By Ron Page
When the glacier retreated from northern Illinois, it left in our county a lake roughly 15 miles in diameter. Over the centuries, it receded to “swamp” status, and, around 1910, it was drained, leaving a flat-as-a- pool-table layer of thick, black, fertile soil.
Our house and outbuildings sat on a little glacial hump on the edge of “the swamp”, a hump sitting about 30 feet above the surrounding flat terrain. From our vantage point, we could see our flat 320 acres, as well as distant water towers in towns we never visited. At night, stars were brilliant and the Milky Way, which a college friend from Chicago believed was fictitious, was clearly visible. We could see the lights from a highway intersection a few miles to the southeast. To the north, we could sometimes see the “Northern Lights”, which could be a bit unsettling when returning home alone late at night.
It was very dark when my dad arose at 4:00 a.m. to begin the chores that were part of raising cattle, hogs, and chickens. But as did all farmers, we had a big yard light mounted near the top of the machine shed that was essential for the two or three hours before sun-up. From our view atop the little glacial drumlin, Dad could easily count the yard lights of the neighbors scattered over the flat swamp.
It was not unusual for Dad to come in for breakfast with some startling news such as: “Irv Wagner’s light never came on this morning!!!!!” This could not be good!!! Something was wrong. At this point, my mom went into full intelligence mode – – she had already noticed an unusual amount of chatter, and with this new information from Dad, she scampered to the big old wooden wall-mounted telephone. With one hand on the receiver and the other on the crank, she prepared to ring someone up, but quickly realized someone was already on the party line. Mom’s right hand would then move from the crank on the side of the phone to the big mouthpiece sticking out from the middle. With her right hand muffling any sounds form our kitchen, she was gathering important information.
“Well for goodness sake”, she might have said to us, as we anxiously awaited the news. “Irv Wagner broke his arm and is bruised up pretty bad from a fall off a tractor while he was disking. As soon as the line clears, I’ll call some of the neighbors about who is fixing meatloaf and who is baking pies. I wonder if I should take down some breakfast.”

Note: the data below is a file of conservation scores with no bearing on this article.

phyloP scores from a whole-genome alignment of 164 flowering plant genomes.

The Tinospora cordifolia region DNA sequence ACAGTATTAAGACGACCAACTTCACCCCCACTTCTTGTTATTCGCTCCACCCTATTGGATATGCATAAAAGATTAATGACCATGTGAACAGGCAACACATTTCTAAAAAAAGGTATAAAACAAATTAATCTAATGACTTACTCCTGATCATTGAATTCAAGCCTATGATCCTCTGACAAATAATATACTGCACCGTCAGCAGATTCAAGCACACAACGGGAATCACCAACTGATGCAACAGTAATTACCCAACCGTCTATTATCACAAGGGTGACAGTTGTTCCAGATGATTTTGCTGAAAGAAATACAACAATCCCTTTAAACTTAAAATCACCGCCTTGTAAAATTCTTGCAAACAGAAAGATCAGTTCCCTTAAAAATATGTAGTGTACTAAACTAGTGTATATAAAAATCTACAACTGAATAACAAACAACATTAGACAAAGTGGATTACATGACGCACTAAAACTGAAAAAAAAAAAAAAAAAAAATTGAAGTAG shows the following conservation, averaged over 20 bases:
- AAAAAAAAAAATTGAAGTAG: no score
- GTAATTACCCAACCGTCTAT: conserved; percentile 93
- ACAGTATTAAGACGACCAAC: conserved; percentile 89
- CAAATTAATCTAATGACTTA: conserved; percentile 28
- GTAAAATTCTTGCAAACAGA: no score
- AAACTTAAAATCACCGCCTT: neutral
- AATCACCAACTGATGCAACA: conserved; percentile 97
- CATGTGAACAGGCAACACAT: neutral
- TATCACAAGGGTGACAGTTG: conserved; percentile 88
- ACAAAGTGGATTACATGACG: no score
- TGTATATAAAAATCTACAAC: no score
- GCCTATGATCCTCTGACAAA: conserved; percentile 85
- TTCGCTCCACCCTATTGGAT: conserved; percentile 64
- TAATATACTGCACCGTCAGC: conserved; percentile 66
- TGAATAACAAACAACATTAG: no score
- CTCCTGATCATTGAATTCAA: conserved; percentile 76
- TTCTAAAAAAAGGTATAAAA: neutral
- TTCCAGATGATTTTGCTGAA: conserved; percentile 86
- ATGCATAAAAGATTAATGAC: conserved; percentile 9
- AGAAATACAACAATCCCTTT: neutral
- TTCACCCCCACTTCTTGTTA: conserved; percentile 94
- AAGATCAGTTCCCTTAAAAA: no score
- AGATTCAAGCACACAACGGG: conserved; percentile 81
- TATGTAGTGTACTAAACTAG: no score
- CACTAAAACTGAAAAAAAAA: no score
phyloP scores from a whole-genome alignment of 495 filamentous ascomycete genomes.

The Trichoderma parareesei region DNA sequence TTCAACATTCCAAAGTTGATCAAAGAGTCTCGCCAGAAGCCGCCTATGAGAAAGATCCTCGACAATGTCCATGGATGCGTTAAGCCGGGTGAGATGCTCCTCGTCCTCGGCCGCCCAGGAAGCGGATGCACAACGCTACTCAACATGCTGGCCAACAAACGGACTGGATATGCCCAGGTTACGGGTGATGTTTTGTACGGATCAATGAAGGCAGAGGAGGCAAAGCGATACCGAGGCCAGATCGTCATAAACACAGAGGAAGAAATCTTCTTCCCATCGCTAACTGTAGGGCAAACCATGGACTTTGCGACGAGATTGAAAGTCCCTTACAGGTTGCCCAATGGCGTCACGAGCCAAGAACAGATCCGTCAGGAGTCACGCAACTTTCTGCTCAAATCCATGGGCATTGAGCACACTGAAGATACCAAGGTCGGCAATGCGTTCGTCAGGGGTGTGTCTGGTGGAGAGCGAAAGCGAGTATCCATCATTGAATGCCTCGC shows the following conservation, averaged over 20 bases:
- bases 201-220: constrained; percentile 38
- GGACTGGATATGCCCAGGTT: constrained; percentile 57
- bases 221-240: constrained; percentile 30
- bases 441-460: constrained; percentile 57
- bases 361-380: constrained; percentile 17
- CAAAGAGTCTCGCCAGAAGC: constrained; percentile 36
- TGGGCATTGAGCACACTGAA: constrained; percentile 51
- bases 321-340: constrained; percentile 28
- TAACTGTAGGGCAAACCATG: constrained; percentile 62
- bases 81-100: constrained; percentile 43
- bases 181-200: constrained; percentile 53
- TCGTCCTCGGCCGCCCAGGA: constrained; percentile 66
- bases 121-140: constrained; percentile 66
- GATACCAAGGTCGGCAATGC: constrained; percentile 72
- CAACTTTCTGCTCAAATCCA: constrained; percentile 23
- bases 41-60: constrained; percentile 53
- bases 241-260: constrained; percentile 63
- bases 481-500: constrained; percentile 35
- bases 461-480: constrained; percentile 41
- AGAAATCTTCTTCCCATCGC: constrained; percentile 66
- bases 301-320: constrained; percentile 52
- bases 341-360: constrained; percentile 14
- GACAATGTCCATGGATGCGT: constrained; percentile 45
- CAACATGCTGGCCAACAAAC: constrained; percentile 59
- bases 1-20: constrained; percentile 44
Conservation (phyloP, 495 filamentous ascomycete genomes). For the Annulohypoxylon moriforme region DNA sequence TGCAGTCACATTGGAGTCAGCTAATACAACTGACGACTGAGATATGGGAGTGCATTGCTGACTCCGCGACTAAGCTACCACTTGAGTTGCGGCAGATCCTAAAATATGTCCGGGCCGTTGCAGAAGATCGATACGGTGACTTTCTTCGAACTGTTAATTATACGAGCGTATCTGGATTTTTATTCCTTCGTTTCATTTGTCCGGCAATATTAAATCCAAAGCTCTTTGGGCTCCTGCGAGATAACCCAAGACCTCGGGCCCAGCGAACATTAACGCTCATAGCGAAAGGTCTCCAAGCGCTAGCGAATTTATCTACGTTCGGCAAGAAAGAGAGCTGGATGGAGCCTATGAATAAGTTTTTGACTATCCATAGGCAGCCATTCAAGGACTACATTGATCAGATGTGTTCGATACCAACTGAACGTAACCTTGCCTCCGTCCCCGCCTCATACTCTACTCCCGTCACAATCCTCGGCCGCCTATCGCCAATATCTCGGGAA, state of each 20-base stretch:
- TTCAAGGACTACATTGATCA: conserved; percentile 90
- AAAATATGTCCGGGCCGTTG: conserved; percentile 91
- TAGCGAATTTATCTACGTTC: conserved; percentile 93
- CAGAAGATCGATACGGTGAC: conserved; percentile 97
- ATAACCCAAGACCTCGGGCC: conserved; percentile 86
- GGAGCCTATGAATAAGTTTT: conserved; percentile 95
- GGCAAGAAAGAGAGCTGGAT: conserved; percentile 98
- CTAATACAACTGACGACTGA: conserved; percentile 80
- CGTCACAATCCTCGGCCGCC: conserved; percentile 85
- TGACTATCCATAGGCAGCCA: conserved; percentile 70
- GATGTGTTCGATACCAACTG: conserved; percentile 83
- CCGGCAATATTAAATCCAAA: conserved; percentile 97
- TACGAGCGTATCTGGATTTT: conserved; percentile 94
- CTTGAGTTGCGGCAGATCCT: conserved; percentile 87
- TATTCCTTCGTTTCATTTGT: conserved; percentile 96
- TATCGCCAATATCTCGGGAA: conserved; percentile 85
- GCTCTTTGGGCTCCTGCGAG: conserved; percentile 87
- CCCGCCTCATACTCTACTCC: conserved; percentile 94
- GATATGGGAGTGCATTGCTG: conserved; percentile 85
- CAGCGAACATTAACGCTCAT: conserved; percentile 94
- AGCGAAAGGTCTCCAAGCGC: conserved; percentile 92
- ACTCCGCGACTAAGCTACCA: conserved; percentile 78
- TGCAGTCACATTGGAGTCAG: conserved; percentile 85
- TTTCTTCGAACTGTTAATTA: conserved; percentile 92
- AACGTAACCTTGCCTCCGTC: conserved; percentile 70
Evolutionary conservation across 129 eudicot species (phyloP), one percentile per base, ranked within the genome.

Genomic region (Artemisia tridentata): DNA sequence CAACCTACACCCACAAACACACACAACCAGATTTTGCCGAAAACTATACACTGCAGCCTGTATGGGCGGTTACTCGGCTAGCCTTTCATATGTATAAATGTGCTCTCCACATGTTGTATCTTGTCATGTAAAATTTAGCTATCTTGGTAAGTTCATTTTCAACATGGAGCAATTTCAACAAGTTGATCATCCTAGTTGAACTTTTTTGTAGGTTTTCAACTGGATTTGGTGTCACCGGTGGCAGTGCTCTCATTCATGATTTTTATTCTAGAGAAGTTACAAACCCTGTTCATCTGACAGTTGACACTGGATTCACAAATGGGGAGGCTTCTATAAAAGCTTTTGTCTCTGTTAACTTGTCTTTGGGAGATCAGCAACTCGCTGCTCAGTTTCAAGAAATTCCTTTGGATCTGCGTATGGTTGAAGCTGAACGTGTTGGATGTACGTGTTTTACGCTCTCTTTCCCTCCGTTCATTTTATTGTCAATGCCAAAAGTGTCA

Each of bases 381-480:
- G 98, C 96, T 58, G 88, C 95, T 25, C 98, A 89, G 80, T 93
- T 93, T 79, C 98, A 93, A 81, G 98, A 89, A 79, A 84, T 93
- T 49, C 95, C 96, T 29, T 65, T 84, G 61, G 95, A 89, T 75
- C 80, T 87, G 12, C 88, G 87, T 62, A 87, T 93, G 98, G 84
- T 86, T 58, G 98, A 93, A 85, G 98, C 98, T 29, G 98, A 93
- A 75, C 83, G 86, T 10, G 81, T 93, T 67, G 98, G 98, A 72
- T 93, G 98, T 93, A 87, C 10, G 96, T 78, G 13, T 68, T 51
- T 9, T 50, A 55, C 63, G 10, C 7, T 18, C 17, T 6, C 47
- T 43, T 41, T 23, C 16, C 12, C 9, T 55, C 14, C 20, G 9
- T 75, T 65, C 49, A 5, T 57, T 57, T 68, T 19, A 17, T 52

Dad would have then chimed in “Guess I better get on down there! Breakfast can wait. Irv’s gonna need some help. I’ll check on the livestock and find out what fields need to be disked. Leroy, Harold, Vince, and whoever else we round up can take our equipment down there and get his disking done in a day.”
That’s how we did it on the farm back in the 50’s. We also maintained our own telephone lines. After a storm we threw saws, axes, pliers, and other tools in the backs of our trucks and proceeded to remove broken branches from the phone lines, untwist the crossed lines, and otherwise restore service.
I don’t remember anyone complaining about this. We called it being good neighbors, and a neighbor is a neighbor, with no regard to anything about their ethnicity or lifestyle. It was a simple protocol: we just dropped whatever we were doing and turned out to help. We didn’t know about Rotary. If we had, we would have called it “Service Above Self!”
Great story, Ron! I miss those “good old days” in small town America where everyone was like family!
Thanks Ron. Having also grown up in central Illinois in the 50’s and 60’s I too remember neighbors helping each other without ever being asked.